creepy, crawly and beautiful

Around here, nothing quite signals the beginning of fall like the increase in the number of orb-weaving spiders. It begins with one or two building their wheel shaped webs spanning great expanses between branches or leaves.orb-weaving spider

The next thing you know there are 5, 6 or more getting to work nightly building massive and incredibly sturdy webs. They start popping up all over the neighborhood.

orb spider web

There is nothing like accidentally walking through the remnants of one of these spider’s strong, sticky webs to turn me into a giant whirligig, madly brushing at my clothes. These spiders are persistent. Every night they construct and in the morning can be found seemingly floating in mid-air in the center of their web.

orb-weaving spiderYet, they are skittish too. Often, as I approach one it will scurry away from the center and hide.

orb-weaving spiderUpon the occasion of an unsuspecting bug becoming trapped in the web, the spiders will spring into action to immobilize their prey.

orb-weaving spider

As much as the sight of spiders makes my skin crawl, I can’t help but find these creatures fascinating and admire the beautiful webs they create; using a telephoto lens at 300mm from a bit of a distance, of course.

orb- weaving spider webAnd, I am thankful I have never found one inside. I like to think of them as nature’s Halloween decorations.

If you are in the Los Angeles area and would like to see all types of amazing spiders and their webs, the Natural History Museum has recently opened the spider pavilion. It’s a creepy, crawly good time!

We welcome fall and all the season brings!


The Weekend Dish

Living under the flight path of a small, local airport, we have our share of interesting plane moments. The most awesome and thundering is when a touring B-17 makes its’ annual appearance. Those four propeller engines sure get our attention!

B-17 bomberBut nothing compares to this once in a lifetime opportunity to capture the space shuttle on the back of a 747 for its last time in flight and as it lands at LAX where it will be prepared for its’ journey to its’ new home, the California Science Center. I spent this morning looking skyward with a few hundred people on the bluff in Santa Monica waiting to spot the piggyback spectacle as it toured over the Santa Monica Bay and pier.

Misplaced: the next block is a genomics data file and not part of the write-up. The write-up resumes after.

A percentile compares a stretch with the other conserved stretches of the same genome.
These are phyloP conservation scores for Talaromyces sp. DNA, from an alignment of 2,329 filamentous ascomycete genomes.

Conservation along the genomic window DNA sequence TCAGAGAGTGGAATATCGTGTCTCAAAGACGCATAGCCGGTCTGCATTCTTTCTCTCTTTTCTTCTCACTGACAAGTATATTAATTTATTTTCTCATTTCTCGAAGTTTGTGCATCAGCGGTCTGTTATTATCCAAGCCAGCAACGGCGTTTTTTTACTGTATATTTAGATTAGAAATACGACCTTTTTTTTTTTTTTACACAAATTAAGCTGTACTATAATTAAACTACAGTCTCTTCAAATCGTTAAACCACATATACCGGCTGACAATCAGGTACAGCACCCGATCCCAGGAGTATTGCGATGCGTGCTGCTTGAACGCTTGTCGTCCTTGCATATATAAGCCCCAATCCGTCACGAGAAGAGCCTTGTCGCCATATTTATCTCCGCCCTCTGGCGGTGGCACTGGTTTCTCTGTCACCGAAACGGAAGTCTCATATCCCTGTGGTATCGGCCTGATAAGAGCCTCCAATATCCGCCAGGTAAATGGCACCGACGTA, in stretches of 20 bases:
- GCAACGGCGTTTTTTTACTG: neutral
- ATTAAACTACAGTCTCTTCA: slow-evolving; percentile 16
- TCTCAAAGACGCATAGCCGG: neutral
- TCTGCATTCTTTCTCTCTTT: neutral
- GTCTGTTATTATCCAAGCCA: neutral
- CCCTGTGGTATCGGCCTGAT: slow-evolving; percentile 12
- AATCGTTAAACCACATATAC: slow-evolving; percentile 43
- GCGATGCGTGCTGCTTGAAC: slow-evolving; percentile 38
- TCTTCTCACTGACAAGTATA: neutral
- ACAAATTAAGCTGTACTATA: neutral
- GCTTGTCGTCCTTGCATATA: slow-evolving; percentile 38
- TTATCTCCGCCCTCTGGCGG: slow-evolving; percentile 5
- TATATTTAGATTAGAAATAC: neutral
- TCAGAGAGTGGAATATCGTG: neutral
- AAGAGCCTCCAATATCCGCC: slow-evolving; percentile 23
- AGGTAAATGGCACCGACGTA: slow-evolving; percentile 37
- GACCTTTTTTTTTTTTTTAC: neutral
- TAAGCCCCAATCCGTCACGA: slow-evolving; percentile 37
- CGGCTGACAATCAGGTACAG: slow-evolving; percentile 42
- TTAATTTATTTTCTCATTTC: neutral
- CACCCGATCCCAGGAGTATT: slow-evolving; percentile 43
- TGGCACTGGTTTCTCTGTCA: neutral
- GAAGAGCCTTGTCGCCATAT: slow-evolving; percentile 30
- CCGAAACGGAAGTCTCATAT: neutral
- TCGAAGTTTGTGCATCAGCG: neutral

space shuttle and 747 in flight over Santa Monica pierI caught it again as it circled around. It was a thrilling sight and I am glad I got to experience it.

space shuttle and 747 in flight

Another photo opportunity of the aviation variety takes place on Saturday September 22 at 3:30 in the LA Harbor. Three World War II era planes will fly over the USS Iowa, a WWII battleship and the SS Lane Victory, a WWII merchant vessel, for more details click here. To photograph these planes I recommend at least a 200mm lens. If it’s a sunny day set your ISO to 100 or 200 and your shutter speed to at least 250, it can be higher, to freeze the action and then adjust the aperture for a proper exposure according to your meter.

vintage airplanes in flightIf you would like to make this weekend an all airplane themed one, you may enjoy a performance at the TreePeople’s Coldwater Canyon Park. Their Once Upon a Canyon Night performance program is staging a “free-wheeling re-imagination of the first table-reading of the original screenplay of the classic comedy movie!” Airplane!

vintage airplanes in flightOff we go into the wild blue yonder.

~ Sue

A sailor walks into a bar…

Four hundred and ninety three years ago today (ish) Ferdinand Magellan began his expedition to circumnavigate the globe in search of a western spice trade route between Europe and Asia.

Photo Credit: Public Domain Clip Art

I say “ish” because some sources, like The History Channel, name today as the anniversary but others, notably the Hakluyt Society which publishes “primary records of voyages, travels and other geographical material” offer a different story in The First Voyage Round the Worldfrom a Genoese pilot “who came in the said ship, who wrote all the voyage as it is here.”

According to this sailor’s first-hand account “HE [Magellan] sailed from Seville on the 10th day of August of the said year [1519], and remained at the bar until the 21st day of September, and as soon as he got outside, he steered to the southwest to make the island of Tenerife.”

A sailor walks out of a bar.

I can’t help but think how much writing is like heading into uncharted waters with nothing but a notion.  Sometimes I pursue the end with the diligence of a royal lackey and other times I allow the trade winds of exploration to blow me a bit off course.  When I teach writing, this fluidity between convention and discovery unsettles the students, especially as they try to find their own way, their own voice, to leave their distinct mark in a literary history book.